I was interested that an Italian former deputy culture minister said last week that “men in power need lots of sex” and “if Berlusconi does not gain sexual satisfaction he governs badly”.
While the minister was no doubt referring to Mr Berlusconi’s recent troubles as prime minister, I wondered how true this was of business leaders, who also wield lots of power.
Some two decades ago, I bought part-ownership of a recruitment agency that supplied receptionists and secretaries to entertainment and media companies. It was an obvious, but unwritten, policy of the firm to put forward only nubile women as job applicants – since this is what clients wanted.
Bluntly, advertising agencies, theatre impresarios and television producers all preferred to hire stunning females. Interestingly, our business was run by four women, who made it clear that I was banned from the floors where applicants were interviewed. I think they had a cynical view of male bosses.
In spite of the risks, ageing male leaders are forever tempting fate by misbehaving with young women. Perhaps they believe it enables them to manage better. I often think these are men who lacked confidence with girls when younger, and probably married in their early twenties.
Perhaps they were too busy doing homework and holiday jobs – always striving to succeed and make a fortune. No time to attract the opposite sex. So maybe they didn’t have a chance to sow their wild oats much, or indulge in the wild sex the younger generation talk about.
But once such characters reach the top, their ego has expanded and their narcissism is running riot. And by then they have marvellous new levers at their disposal. As Henry Kissinger said: “Power is the ultimate aphrodisiac.” Having seen him charming the ladies at a party once, I think he may just be right.
Of course, ambition and testosterone are intimately connected. It seems that alpha males invariably have lots of both, and are driven to conquer in various different directions – work, sport, sex.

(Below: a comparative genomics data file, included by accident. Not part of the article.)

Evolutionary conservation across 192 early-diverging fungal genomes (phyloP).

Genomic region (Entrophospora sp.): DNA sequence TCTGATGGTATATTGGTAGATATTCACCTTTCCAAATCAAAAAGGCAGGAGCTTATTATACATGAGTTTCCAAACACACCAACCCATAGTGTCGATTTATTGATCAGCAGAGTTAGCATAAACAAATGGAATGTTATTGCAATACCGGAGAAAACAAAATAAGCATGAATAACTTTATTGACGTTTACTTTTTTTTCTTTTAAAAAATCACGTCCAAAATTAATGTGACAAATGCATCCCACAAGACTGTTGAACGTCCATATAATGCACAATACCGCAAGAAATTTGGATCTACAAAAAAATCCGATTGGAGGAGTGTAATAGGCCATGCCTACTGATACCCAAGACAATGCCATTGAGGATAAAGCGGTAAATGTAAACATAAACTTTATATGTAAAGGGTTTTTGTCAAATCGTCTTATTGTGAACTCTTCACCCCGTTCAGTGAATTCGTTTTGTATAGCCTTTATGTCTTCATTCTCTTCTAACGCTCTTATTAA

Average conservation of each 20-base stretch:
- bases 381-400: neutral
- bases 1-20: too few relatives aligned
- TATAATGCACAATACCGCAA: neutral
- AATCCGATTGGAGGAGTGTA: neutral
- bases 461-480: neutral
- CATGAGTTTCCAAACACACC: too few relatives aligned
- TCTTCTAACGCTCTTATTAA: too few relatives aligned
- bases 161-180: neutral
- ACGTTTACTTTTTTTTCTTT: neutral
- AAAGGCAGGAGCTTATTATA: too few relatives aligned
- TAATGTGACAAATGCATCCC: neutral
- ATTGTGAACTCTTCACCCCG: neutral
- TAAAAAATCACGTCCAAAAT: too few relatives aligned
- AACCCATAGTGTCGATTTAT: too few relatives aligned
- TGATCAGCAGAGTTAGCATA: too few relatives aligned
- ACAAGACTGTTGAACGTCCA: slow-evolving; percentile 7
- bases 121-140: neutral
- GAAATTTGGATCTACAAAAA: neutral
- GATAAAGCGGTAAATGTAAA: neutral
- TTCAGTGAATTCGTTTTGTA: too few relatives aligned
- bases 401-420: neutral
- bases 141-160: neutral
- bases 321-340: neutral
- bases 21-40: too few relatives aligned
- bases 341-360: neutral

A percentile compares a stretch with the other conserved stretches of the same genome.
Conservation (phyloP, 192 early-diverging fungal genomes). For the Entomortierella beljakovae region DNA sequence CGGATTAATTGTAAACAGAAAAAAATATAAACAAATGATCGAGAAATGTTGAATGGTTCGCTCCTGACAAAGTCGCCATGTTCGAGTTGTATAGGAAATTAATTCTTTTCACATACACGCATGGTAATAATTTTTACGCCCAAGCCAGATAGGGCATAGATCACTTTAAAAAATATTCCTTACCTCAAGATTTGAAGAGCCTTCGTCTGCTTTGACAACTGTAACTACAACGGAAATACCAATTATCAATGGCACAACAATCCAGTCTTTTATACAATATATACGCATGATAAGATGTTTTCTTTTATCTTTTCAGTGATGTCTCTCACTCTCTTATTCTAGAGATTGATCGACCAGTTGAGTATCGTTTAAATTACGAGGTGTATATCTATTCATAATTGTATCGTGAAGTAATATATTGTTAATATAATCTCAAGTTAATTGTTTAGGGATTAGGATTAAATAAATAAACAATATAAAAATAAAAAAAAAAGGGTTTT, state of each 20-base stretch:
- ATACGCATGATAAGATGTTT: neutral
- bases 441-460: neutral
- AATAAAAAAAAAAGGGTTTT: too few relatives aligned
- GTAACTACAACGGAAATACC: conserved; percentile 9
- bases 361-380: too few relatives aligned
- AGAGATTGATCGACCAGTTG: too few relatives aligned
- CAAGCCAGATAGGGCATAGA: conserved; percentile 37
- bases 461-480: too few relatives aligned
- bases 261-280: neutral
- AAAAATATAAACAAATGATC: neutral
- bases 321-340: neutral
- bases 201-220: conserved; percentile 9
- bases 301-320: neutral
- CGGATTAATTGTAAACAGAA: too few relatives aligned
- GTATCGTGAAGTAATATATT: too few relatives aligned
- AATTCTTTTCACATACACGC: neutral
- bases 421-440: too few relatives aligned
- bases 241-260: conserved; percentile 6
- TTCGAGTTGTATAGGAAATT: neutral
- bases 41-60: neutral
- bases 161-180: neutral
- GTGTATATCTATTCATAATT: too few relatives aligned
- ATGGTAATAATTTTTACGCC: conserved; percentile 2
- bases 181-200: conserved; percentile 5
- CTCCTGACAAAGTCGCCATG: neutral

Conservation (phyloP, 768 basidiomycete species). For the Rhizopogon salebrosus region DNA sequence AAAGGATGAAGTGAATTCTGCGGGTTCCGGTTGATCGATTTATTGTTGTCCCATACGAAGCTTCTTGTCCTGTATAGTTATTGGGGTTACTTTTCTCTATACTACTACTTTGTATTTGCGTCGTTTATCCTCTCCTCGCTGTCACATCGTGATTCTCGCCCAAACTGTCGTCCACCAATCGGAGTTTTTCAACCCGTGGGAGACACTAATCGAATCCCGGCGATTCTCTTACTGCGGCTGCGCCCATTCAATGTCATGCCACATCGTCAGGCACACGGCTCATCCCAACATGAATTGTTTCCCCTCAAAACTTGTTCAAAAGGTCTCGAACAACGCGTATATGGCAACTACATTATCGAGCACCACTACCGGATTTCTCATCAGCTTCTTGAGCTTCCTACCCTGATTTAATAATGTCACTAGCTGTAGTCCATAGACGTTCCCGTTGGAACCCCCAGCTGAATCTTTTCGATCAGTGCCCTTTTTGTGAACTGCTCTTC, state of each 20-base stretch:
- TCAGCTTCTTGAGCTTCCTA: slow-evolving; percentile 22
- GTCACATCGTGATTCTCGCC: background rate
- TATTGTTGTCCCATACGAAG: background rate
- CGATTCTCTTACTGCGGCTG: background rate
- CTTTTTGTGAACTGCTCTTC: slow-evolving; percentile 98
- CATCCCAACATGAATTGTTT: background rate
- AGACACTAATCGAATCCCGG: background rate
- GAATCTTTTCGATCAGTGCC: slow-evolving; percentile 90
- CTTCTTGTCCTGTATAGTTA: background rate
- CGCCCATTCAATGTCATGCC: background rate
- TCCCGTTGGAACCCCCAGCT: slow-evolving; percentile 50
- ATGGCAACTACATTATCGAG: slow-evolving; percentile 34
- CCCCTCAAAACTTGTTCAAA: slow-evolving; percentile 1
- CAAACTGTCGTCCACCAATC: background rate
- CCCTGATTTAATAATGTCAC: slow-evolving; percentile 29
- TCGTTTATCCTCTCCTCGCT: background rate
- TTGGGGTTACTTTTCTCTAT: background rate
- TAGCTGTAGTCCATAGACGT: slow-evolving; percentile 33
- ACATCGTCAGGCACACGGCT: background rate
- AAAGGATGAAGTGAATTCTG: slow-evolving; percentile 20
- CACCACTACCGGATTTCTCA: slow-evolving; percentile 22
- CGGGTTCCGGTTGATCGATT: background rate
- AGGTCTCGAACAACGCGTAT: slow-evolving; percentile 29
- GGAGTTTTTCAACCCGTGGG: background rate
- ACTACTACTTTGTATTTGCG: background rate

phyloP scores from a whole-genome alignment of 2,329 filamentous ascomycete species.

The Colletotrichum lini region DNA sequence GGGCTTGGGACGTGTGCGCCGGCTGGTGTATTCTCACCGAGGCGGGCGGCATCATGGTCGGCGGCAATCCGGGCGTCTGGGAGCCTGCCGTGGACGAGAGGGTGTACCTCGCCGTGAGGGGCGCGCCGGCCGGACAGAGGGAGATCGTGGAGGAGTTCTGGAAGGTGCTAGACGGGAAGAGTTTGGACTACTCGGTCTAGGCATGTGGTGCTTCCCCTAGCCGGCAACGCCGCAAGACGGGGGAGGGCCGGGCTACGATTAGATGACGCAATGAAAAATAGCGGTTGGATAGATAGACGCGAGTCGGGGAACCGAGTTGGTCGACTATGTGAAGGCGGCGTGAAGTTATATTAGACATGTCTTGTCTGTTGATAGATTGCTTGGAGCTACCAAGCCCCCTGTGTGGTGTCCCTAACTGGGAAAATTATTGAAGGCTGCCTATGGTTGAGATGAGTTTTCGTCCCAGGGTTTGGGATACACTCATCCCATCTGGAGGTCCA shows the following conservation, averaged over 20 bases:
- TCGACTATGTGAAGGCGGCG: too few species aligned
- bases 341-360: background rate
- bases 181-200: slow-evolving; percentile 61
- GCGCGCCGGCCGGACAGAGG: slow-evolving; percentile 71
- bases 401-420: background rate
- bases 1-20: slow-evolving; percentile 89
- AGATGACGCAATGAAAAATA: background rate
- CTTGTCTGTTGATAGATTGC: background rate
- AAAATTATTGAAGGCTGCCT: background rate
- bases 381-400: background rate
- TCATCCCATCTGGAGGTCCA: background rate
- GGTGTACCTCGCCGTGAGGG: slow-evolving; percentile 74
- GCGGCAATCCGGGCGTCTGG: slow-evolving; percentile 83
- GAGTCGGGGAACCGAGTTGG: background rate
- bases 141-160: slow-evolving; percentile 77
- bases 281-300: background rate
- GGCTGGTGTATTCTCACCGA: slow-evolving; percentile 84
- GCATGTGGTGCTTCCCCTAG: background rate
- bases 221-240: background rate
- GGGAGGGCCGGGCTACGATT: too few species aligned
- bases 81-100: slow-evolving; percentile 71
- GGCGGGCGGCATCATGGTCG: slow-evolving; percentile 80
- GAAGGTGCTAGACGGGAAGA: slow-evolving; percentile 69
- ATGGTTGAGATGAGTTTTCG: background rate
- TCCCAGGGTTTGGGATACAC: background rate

All this takes money and energy but then top dogs usually have large quantities of both of those, too. Some psychologists put forward the theory that chief executives are not really driven by a desire to sell more products or amass great riches: in truth it is all a substitute for being a rock ‘n’ roll star and having lots of groupies.
The examples of tycoons destroying their marriages – and sometimes endangering their careers and companies – thanks to their lusts are legion. So many of the business elite leave behind a trail of broken marriages, desperate infidelity and emotional chaos. Perhaps they need the drama to enliven the sterile atmosphere of the boardroom. Or possibly such forbidden fruits are available to them for the first time only when they have risen to great corporate heights, and the thrill of it all goes straight to their head and loins.
There is, of course, something disturbing about the idea that so many businessmen making all these serious decisions might be constantly distracted by their outsized sexual appetites. Yet we are all human, and far more influenced in our behaviour by our basic instincts than many of us care to admit.
Sociologists, anthropologists and biologists should do more studies on the motivations of entrepreneurs and politicians, to help us understand better the secrets of power. Scientists should look at the interaction of adrenaline and testosterone, and work out how their combination can create a dangerous cocktail for certain high achievers.
In fact, I fell into business as a way to meet girls. At 18, my university parties were so riotous I was threatened with being thrown out.
We shifted our get-togethers to a local nightclub and my co-host had the brilliant idea of charging guests to attend. Suddenly our parties had become a business, and I was hooked on capitalism by accident.
Since then I have attempted to become respectable and act my age. So far, I reckon I’m doing rather better than the Italian prime minister.